Norfolk man up for national award
Stephen PullingerAt his lowest point, Neville Midwinter recalls 'waking up each morning with a crate of Guinness and a bottle of Jack Daniels beside me and not getting out of bed until I had drunk half the crate'.Stephen Pullinger
At his lowest point, Neville Midwinter recalls 'waking up each morning with a crate of Guinness and a bottle of Jack Daniels beside me and not getting out of bed until I had drunk half the crate'.
Deep-seated family problems had put him on a downward spiral into loneliness, depression and alcoholism, ending up with him flitting between hostels and sleeping rough on the streets.
However, after a lost decade of unemployment and despair, he began a remarkable climb-back from the abyss which, two years on, has resulted in him being nominated for a national learners' award.
Mr Midwinter, 34, who left school with no qualifications, has been put forward for the accolade, sponsored by the adult learning organisation Niace, by Great Yarmouth Community Trust, based at the town's Priory Centre. He will learn if he has been successful during Adult Learners' Week from May 15 to 21.
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Since signing up for the trust's adult learning centre two years ago, he has passed NVQ level one and two in English and is progressing towards level two in Maths.
And last September, he was able to put his twilight world behind him for good when a pioneering social enterprise centre in Yarmouth offered him the chance of job training.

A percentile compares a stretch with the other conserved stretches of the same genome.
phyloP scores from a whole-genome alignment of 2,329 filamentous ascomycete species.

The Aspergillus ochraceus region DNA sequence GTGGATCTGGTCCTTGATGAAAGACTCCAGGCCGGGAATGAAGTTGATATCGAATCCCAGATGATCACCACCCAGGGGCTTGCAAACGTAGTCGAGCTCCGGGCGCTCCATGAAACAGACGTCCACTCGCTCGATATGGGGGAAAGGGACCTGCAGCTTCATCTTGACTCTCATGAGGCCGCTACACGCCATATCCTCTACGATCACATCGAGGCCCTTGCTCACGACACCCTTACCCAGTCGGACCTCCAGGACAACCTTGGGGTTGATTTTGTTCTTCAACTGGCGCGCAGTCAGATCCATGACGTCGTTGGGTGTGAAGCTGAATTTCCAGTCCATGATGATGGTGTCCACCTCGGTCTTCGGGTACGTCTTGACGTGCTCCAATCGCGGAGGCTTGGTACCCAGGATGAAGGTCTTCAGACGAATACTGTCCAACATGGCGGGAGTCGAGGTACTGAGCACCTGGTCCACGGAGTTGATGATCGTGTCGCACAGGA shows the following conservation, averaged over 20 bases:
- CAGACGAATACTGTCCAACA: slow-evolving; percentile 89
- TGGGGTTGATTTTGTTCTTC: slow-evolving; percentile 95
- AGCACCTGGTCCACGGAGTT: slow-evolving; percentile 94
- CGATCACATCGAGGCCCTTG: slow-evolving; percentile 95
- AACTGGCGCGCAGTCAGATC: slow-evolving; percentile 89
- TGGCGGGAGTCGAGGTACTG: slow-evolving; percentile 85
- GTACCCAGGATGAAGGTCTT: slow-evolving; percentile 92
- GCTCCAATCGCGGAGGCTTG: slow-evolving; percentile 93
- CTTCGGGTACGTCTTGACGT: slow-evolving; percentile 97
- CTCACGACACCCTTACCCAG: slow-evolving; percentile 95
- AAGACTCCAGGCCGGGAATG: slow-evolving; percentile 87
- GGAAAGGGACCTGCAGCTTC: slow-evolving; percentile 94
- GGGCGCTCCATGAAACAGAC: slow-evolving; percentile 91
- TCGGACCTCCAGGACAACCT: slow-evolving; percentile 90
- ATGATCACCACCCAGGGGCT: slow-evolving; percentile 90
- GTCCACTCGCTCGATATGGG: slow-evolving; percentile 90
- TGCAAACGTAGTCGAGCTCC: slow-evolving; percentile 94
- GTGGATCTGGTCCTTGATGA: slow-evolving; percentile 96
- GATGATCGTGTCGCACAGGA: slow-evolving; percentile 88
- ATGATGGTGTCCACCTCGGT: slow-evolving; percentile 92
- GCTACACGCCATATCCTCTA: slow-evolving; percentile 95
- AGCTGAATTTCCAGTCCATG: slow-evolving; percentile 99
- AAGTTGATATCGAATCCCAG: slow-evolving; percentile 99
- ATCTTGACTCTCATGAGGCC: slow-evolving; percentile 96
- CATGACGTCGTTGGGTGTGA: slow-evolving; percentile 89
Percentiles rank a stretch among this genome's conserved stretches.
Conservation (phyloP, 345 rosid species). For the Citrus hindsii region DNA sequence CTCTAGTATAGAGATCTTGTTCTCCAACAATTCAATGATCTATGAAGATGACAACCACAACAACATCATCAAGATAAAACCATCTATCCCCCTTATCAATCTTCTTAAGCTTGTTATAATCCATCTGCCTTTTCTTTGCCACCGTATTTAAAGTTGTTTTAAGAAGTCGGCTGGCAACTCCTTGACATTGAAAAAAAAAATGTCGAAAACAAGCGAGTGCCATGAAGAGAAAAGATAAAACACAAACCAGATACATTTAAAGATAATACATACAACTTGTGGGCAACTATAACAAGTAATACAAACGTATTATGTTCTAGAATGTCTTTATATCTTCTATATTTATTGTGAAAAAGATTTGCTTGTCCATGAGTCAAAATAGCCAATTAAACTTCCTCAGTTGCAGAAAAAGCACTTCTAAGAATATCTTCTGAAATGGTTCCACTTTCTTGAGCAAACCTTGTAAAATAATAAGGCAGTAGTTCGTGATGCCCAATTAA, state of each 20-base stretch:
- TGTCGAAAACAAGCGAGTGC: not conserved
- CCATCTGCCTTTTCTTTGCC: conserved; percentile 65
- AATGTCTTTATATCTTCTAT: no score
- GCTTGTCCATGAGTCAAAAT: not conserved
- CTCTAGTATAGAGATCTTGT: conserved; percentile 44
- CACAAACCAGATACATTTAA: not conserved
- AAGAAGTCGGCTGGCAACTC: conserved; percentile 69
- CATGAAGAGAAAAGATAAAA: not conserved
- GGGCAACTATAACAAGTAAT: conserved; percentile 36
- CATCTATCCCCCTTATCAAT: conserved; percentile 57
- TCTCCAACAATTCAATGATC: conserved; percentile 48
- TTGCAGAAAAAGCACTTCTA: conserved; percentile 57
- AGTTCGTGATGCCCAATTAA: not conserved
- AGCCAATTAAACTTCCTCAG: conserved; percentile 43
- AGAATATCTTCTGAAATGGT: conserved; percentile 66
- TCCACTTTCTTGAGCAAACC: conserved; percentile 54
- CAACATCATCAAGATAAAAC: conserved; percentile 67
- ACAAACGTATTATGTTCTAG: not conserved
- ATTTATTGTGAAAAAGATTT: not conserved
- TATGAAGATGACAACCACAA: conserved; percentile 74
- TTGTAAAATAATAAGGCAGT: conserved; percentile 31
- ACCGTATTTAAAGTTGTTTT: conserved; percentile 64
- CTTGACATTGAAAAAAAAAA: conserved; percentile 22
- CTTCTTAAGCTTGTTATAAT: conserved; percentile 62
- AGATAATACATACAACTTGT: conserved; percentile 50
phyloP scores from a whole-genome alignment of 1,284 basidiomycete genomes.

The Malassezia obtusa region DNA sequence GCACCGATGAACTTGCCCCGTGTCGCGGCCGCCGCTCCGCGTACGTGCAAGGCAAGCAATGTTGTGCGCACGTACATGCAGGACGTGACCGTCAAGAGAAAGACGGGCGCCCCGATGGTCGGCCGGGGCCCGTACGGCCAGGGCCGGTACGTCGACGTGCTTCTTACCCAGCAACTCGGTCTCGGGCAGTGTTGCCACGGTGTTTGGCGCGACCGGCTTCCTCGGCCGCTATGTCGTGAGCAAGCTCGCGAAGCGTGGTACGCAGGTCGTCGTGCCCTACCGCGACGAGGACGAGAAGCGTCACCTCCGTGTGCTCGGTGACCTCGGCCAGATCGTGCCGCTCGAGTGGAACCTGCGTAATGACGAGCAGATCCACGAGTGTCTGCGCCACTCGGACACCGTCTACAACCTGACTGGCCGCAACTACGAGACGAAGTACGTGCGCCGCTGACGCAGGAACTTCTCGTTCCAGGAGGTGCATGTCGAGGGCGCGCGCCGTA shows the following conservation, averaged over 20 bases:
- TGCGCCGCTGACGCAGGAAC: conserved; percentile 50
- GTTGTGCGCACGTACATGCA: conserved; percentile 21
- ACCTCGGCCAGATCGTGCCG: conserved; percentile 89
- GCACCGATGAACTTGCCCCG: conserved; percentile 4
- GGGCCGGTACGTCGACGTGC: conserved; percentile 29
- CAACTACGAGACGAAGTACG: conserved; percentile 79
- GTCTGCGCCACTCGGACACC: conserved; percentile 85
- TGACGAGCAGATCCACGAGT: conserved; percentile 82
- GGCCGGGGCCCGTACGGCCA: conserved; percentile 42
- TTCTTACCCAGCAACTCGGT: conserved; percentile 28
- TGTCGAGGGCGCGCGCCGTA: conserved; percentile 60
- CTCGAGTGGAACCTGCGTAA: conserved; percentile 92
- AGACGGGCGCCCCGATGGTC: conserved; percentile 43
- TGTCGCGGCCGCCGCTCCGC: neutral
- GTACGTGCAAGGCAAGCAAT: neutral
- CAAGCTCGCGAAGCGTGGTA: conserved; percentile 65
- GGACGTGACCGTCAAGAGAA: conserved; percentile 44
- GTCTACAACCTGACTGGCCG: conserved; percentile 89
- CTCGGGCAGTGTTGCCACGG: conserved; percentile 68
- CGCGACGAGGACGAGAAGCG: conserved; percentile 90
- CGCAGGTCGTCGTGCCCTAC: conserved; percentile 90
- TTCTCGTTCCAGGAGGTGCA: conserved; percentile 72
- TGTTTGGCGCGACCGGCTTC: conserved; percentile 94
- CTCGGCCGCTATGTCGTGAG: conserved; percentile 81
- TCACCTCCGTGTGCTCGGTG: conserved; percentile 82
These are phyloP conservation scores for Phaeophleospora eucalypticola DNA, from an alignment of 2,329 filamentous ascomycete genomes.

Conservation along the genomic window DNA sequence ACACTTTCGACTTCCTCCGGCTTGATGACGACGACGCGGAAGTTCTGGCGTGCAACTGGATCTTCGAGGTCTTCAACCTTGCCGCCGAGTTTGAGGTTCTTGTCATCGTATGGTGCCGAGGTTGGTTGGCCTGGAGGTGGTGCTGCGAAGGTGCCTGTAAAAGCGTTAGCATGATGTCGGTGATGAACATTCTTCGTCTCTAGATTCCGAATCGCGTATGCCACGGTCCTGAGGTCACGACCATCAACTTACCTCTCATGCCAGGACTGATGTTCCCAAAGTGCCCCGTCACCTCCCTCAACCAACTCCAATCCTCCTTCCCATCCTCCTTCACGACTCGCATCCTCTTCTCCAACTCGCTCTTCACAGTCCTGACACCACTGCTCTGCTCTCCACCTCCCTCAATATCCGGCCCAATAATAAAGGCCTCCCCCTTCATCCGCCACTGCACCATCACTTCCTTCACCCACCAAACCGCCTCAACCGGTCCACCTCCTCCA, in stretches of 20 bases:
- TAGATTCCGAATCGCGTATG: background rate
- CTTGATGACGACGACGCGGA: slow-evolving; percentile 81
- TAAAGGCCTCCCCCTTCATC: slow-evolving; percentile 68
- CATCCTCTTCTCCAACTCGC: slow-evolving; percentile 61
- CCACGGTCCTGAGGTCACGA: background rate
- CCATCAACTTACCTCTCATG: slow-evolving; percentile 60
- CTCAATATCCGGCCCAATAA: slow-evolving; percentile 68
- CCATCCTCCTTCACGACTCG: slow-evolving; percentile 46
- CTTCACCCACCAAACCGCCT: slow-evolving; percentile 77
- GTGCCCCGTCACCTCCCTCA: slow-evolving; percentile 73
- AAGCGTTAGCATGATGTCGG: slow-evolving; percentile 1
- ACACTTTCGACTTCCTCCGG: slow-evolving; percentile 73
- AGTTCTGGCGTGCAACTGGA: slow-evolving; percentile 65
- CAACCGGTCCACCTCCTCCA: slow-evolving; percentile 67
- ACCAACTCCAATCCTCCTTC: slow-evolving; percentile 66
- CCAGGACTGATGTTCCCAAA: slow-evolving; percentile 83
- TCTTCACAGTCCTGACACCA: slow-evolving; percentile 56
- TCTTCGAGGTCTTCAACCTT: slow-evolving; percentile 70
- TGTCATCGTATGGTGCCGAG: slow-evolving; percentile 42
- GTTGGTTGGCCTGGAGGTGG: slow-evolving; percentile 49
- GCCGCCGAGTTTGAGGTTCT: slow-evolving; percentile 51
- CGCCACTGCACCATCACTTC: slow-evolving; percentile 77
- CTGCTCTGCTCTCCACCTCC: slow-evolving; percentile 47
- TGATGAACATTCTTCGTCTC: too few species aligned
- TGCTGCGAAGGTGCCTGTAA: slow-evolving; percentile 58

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Mr Midwinter, who now has his own flat in Howard Street South, Yarmouth, and regular contact with his 11-year-old daughter in Thetford, is glad to talk candidly about his experiences as an inspiration to others 'that it is never too late'.
His life seemed to be going in the right direction when he left college in King's Lynn with catering qualifications and started work at a chip shop in the town. However, he began drinking in 2000 and after his father died in 2003 he took an overdose.
Despite his success in stopping drinking and coming off his drugs for depression, finding a job remained a massive hurdle. 'I was too honest at interviews. As soon as I mentioned alcohol no one wanted to know,' he said.
All that changed when the Shaw Trust, a charity that helps disadvantaged people back into work, introduced him to the Lowestoft-based Grow Organisation which specialises in training the long-term unemployed.
Mr Midwinter said it 'felt like a miracle' when he was offered the chance to work at the Atlantis Arena, an arcade, nightclub and bars complex on Yarmouth seafront that the Grow Organisation has turned into a job training ground.
Manager Daryn Ferguson, 43, said: 'We offer a clean-slate policy and Neville has earned this chance himself.'
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